Table of Contents

Japanese Table of Contents

Volume 471 Number 7336 pp5-130

3 March 2011

About the cover

In 1946, a study began of all the babies born in one March week in England, Wales and Scotland, with a view to learning more about the social and economic costs of childbearing. Today the study is still going, and is one of the longest-running studies of human development in the world. The 1946 cohort has been followed into adulthood, so has allowed researchers to investigate how childhood health and lifetime social circumstances affect adult health and wealth. This week, the participants celebrate their 65th birthdays, the age at which many people in the United Kingdom retire. So now the National Survey of Health and Development has become a study of ageing. Helen Pearson talked to the survey�s scientists and members of the 1946 cohort about the scientific immortality that their participation has given them, and looks at how priceless the accumulated data have become. Cover graphic: Oliver Munday.

This Week

Editorials

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  • The generation game

    Birth-cohort studies offer invaluable data on the links between childhood development and later life, but today's efforts could learn something from a pioneering project that turns 65 this week.

  • Invest to diversify

    Despite many federal initiatives, the number of US scientists from minority groups remains low.

  • Dark rumblings

    The Large Hadron Collider is stirring up trouble, and that's good news for science.

World View

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Seven Days

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News in Focus

Features

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  • Epidemiology: Study of a lifetime

    In 1946, scientists started tracking thousands of British children born during one cold March week. On their 65th birthday, the study members find themselves more scientifically valuable then ever before.

    • Helen Pearson

comment

  • In praise of Luddism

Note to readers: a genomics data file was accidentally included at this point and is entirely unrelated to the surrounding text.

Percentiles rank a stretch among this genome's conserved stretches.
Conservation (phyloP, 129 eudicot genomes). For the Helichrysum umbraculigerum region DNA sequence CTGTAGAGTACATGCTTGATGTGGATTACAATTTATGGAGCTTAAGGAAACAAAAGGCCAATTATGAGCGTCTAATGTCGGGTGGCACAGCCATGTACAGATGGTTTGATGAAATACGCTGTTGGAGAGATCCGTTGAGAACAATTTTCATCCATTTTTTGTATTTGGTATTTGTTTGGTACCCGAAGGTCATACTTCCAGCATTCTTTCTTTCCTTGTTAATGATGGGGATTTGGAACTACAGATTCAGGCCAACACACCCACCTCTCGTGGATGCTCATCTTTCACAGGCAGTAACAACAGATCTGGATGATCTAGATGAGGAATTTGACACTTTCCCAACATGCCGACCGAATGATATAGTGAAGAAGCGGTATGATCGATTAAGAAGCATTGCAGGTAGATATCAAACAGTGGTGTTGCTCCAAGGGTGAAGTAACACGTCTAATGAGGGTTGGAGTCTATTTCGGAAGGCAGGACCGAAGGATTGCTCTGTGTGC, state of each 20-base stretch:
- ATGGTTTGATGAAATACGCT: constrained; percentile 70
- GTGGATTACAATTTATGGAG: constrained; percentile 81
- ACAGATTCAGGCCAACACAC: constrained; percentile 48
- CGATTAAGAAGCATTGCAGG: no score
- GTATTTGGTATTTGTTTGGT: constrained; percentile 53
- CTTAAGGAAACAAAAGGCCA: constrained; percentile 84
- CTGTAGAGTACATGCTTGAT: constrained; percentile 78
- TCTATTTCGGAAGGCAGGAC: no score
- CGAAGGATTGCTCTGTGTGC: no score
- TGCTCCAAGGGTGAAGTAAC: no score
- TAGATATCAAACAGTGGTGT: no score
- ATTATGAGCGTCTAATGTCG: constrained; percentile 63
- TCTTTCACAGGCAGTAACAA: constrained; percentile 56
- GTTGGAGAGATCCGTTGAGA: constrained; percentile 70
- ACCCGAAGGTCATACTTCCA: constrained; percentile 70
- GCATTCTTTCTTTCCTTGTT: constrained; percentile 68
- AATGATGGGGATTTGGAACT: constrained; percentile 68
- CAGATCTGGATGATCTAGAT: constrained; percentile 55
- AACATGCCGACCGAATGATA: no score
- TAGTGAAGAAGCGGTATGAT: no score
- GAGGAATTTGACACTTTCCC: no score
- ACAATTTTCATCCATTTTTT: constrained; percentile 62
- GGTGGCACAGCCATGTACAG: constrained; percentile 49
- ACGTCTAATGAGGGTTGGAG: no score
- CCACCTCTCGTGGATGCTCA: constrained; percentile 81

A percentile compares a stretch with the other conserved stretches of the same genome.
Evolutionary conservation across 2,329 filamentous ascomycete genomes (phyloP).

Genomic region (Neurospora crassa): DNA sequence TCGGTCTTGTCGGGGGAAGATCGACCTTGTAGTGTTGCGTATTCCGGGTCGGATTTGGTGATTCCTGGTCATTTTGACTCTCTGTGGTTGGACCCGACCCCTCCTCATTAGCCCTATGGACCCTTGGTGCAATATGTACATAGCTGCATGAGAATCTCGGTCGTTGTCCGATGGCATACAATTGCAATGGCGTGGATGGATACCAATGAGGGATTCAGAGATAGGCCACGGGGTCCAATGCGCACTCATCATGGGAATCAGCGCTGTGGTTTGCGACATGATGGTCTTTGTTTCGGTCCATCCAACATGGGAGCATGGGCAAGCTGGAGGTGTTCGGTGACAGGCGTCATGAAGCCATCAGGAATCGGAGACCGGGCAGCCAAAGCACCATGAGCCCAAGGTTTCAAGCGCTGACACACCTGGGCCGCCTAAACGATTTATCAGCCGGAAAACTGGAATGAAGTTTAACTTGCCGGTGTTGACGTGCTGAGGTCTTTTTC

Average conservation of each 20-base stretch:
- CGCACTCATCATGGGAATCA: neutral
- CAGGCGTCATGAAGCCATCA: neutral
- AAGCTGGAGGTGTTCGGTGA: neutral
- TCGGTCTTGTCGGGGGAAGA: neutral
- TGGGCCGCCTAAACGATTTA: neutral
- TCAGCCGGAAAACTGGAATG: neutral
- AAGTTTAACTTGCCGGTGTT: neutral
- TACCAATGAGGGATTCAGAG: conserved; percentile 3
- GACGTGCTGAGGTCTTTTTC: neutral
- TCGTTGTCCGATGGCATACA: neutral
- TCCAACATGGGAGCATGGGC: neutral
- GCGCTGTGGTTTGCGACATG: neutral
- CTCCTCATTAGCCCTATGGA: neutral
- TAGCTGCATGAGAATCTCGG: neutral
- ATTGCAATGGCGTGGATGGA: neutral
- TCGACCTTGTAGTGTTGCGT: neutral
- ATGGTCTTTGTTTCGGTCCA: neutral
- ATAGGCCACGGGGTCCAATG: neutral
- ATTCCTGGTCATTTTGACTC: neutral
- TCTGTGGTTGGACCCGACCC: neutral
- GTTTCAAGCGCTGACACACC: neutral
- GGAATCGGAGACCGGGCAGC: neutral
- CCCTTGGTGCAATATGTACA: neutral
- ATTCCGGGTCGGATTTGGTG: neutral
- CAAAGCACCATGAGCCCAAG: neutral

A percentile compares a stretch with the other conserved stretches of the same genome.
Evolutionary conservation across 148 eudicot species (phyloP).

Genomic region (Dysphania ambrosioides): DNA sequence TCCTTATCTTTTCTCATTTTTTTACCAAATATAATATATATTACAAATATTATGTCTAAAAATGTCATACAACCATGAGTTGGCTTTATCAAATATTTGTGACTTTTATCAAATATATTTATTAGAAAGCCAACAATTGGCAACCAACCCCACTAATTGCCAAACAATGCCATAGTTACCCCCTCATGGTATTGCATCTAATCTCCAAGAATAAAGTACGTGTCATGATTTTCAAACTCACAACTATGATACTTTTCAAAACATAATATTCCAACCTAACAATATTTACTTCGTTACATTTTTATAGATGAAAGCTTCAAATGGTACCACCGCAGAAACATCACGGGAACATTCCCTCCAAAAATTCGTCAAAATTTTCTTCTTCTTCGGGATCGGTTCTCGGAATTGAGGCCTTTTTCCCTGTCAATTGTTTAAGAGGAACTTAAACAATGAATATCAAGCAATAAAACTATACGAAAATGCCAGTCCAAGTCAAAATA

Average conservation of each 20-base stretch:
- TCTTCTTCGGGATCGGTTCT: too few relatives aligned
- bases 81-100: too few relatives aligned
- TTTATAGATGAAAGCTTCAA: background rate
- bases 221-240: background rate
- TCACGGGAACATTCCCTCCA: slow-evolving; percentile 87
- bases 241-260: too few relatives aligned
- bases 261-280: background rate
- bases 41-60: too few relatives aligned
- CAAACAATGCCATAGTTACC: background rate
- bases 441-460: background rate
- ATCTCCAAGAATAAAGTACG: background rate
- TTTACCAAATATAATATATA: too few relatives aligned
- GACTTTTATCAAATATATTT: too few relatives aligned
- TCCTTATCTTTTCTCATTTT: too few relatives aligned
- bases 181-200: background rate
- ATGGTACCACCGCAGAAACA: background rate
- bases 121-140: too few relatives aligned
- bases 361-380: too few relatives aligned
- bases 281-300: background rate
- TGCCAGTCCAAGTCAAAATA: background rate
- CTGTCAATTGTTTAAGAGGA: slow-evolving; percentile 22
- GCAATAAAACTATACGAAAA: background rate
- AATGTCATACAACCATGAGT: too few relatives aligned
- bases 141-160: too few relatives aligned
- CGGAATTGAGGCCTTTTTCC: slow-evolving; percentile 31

Two centuries on from the Luddite insurrection, David Edgerton celebrates today's most important opponents to new ideas, inventions and innovations: scientists.

Books and Arts

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  • Agriculture: A bowl half full

    Calestous Juma's vision for African farming is refreshingly optimistic, finds Camilla Toulmin.

    • Review of The New Harvest: Agricultural Innovation in Africa Calestous Juma
  • Theatre: Poles apart on climate

    Two contrasting plays highlight the difficulties of putting global warming on stage, finds Kerri Smith.

    • Review of Greenland The Heretic Moira Buffini Matt Charman Penelope Skinner Jack Thorne Richard Bean
  • Anthropology: The Iceman defrosted

    Marta Paterlini reports on an exhibition marking 20 years since Ötzi, one of the world's oldest natural mummies, was discovered under the Alpine ice.

    • Review of Ötzi20: Life, Science, Fiction, Reality
  • Q&A: Facing the past: Manolis Papagrigorakis

    The Athens-based orthodontist explains the art and science of reconstructing the heads of long-dead people from their skulls alone, including that of Myrtis — a young girl from more than 2,000 years ago, whose recreated face is our first glimpse of an ordinary ancient Greek.

Correspondence

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Careers

Features

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Q&As

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  • Turning point: Louise Glass

    Microbiologist Louise Glass's new fellowship will help her pursue a longstanding interest in converting fungi to bioenergy.

    • Virginia Gewin

Career Briefs

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Futures

research

Review

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Articles

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Letters

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Corrigendum

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Retraction

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